As the table below shows, the increases range from a 12-cent inflation adjustment in Florida—raising the minimum to $8.05—up to a $1.25 increase in South Dakota that will lift the state floor to $8.50. The smaller inflation-linked increases will lift pay for the roughly 4 to 7 percent of workers with wages at or very close to the minimum. The states instituting larger increases, however, will see a more sizeable portion of the state workforce getting a raise—such as in Minnesota, where the $1.00 increase later in the year is expected to lift pay for nearly a fifth of wage earners in the state.
All told, these increases will provide workers with $1.6 billion in additional wages over the course of the year. This added pay represents a modest, but significant, boost to the spending power of the affected workers, many of whom have children and families to support.
Even in the states where the minimum is simply being adjusted for inflation, the buying power of low-wage workers is being preserved, so they can still afford the same quantity of goods and services year-to-year. Given that consumer spending accounts for roughly 70 percent of the U.S. economy, this automatic adjustment of the minimum wage each year should be a no-brainer. Just as workers across the spectrum need regular pay increases so they can continue to afford their basic needs, businesses need a customer base with growing incomes if they’re going to thrive and expand. And because minimum wage increases overwhelming benefit low- to moderate-income households, they’re an easy way to put more money in the pockets of families that are likely to go out and spend it right away. As the last column of the table shows, the $2.5 billion in added wages generated by next year’s increases will translate into about $1.1 billion in economic growth as those dollars ripple out through the economy.
It’s encouraging that five states—Alaska, Michigan, Minnesota, South Dakota, Vermont—and the District of Columbia that have larger increases taking effect next year also enacted indexing that will take effect in future years. As shown in the map below, this will bring the number of states with some form of indexing up to 15. The map also shows that as of the new year, 29 states and the District of Columbia (as well as a number of cities and smaller municipalities) will have minimum wages above the federal minimum of $7.25. At that time, 60 percent of all U.S. workers will be in states with wage floors above the federal.
All this action at the state level speaks to how broadly voters and policymakers throughout the country recognize that the federal minimum is too low. At $7.25 per hour, the federal minimum wage is worth roughly 23 percent less than it was worth in the late 1960s, and its eroding value has led to more and more workers turning to federal safety net programs because they’re paid too little from work to make ends meet. Given that the country has grown vastly richer and more productive over the past 45 years, there’s no reason why workers in any state should be getting paid less today than their counterparts a generation ago.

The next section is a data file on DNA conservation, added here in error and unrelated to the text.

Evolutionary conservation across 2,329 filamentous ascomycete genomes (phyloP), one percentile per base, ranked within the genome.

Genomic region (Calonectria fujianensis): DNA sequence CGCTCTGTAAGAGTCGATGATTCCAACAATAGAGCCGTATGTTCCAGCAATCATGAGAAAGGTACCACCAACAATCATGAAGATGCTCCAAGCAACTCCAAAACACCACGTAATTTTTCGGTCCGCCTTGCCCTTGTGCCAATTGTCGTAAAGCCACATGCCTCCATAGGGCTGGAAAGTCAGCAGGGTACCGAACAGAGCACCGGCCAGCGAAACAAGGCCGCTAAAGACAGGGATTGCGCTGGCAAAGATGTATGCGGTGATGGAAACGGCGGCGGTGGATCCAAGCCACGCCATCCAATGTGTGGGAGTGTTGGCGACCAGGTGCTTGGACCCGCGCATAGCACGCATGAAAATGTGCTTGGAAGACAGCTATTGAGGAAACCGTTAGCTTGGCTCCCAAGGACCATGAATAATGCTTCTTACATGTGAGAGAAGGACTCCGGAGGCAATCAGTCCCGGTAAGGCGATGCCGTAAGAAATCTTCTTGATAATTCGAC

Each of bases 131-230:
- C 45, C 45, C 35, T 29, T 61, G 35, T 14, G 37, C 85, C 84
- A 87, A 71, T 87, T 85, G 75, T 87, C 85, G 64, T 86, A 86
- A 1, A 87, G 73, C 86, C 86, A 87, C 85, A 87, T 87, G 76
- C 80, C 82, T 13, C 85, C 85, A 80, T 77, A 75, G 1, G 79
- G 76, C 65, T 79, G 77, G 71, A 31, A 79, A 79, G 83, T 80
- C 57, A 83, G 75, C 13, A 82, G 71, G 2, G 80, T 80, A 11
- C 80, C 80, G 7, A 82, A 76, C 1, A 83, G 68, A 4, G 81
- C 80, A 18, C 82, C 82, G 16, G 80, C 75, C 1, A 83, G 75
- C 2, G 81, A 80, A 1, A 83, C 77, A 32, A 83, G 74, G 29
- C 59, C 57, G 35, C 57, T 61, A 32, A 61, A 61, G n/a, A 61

The good news is that states aren’t waiting for the federal government to act. This is the first time in history that so many states will be raising their wage floors in the absence of a federal increase, and the first time since 2008—when states were raising their wage floors in anticipation of the last federal increase—that so many states will be above the federal minimum. But many other states still have minimum wages at or below the federal minimum, and states with minimum wages that aren’t indexed will see their wage floors erode in the coming years. We need a national wage floor that ensures a decent level of pay for work regardless of what state one lives in. That’s why Congress should follow the example set by voters and legislators in their home states and raise and index the federal minimum wage—fixing this problem once and for all.
Note: This post has been updated from an earlier version. The previous version incorrectly accounted for state minimum wage increases that took place in 2014. The figures and table have been updated to correctly account for these increases. The earlier post also incorrectly stated that the DC minimum wage will take place on January 1. It will take place on July 1.
1. Although originally scheduled to take effect on January 1, the Alaska minimum wage increase will not go into effect until February 24th. This should not measurably change the statistics for Alaska listed in the table. Additionally, tens of thousands of workers in the District of Columbia will also get a raise next July when the District minimum wage rises from $9.50 to $10.50. Estimates for DC are not included here because data challenges make identifying affected workers in the District more challenging, although a ballpark estimate would be roughly 100,000 workers.
The Bureau of Labor Statistics released the Consumer Price Index for November 2014 today, which lets us look at trends in real (inflation-adjusted) wages. The figure below shows real average hourly earnings of all private employees (top line) and production/nonsupervisory workers (bottom line) since the recession began in December 2007. For both series, you can see that real wages fell during the recession, then jumped up in late 2008, in direct response to a drop in inflation. When inflation falls and nominal wages hold steady, the mathematical result is a rise in inflation-adjusted wages. After the deflation leading up to 2009 stopped boosting real wages, wage growth has been flat.